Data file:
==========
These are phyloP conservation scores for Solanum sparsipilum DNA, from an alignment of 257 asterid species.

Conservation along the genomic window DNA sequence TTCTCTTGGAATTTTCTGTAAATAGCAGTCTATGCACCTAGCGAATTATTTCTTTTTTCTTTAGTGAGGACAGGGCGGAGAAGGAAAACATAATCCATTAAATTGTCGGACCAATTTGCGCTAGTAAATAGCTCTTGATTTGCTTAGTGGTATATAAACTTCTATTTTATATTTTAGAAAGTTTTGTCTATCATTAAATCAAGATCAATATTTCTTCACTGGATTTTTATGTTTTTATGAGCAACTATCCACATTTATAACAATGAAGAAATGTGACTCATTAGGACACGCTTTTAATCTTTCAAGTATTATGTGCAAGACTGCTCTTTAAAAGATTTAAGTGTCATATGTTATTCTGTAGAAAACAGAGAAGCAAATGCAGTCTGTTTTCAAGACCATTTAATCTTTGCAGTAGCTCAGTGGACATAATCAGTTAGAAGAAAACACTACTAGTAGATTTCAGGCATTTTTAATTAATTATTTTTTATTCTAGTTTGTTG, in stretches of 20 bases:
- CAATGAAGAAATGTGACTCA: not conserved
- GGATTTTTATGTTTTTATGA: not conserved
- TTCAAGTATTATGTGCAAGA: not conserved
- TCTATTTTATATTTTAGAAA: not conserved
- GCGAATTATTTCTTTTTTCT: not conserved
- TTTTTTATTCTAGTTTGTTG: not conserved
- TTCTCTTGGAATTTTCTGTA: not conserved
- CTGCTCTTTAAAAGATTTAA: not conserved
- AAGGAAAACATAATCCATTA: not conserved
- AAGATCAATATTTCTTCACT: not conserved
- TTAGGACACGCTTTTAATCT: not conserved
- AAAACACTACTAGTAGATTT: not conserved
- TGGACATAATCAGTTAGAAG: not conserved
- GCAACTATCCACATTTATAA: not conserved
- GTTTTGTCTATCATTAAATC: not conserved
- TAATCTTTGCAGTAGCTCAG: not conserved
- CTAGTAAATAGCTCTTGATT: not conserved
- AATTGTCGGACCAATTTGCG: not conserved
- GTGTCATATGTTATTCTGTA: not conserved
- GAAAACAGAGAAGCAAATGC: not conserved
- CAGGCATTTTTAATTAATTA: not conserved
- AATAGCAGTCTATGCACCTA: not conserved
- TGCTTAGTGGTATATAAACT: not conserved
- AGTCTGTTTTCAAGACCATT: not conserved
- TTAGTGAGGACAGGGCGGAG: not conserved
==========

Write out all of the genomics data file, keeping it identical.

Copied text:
These are phyloP conservation scores for Solanum sparsipilum DNA, from an alignment of 257 asterid species.

Conservation along the genomic window DNA sequence TTCTCTTGGAATTTTCTGTAAATAGCAGTCTATGCACCTAGCGAATTATTTCTTTTTTCTTTAGTGAGGACAGGGCGGAGAAGGAAAACATAATCCATTAAATTGTCGGACCAATTTGCGCTAGTAAATAGCTCTTGATTTGCTTAGTGGTATATAAACTTCTATTTTATATTTTAGAAAGTTTTGTCTATCATTAAATCAAGATCAATATTTCTTCACTGGATTTTTATGTTTTTATGAGCAACTATCCACATTTATAACAATGAAGAAATGTGACTCATTAGGACACGCTTTTAATCTTTCAAGTATTATGTGCAAGACTGCTCTTTAAAAGATTTAAGTGTCATATGTTATTCTGTAGAAAACAGAGAAGCAAATGCAGTCTGTTTTCAAGACCATTTAATCTTTGCAGTAGCTCAGTGGACATAATCAGTTAGAAGAAAACACTACTAGTAGATTTCAGGCATTTTTAATTAATTATTTTTTATTCTAGTTTGTTG, in stretches of 20 bases:
- CAATGAAGAAATGTGACTCA: not conserved
- GGATTTTTATGTTTTTATGA: not conserved
- TTCAAGTATTATGTGCAAGA: not conserved
- TCTATTTTATATTTTAGAAA: not conserved
- GCGAATTATTTCTTTTTTCT: not conserved
- TTTTTTATTCTAGTTTGTTG: not conserved
- TTCTCTTGGAATTTTCTGTA: not conserved
- CTGCTCTTTAAAAGATTTAA: not conserved
- AAGGAAAACATAATCCATTA: not conserved
- AAGATCAATATTTCTTCACT: not conserved
- TTAGGACACGCTTTTAATCT: not conserved
- AAAACACTACTAGTAGATTT: not conserved
- TGGACATAATCAGTTAGAAG: not conserved
- GCAACTATCCACATTTATAA: not conserved
- GTTTTGTCTATCATTAAATC: not conserved
- TAATCTTTGCAGTAGCTCAG: not conserved
- CTAGTAAATAGCTCTTGATT: not conserved
- AATTGTCGGACCAATTTGCG: not conserved
- GTGTCATATGTTATTCTGTA: not conserved
- GAAAACAGAGAAGCAAATGC: not conserved
- CAGGCATTTTTAATTAATTA: not conserved
- AATAGCAGTCTATGCACCTA: not conserved
- TGCTTAGTGGTATATAAACT: not conserved
- AGTCTGTTTTCAAGACCATT: not conserved
- TTAGTGAGGACAGGGCGGAG: not conserved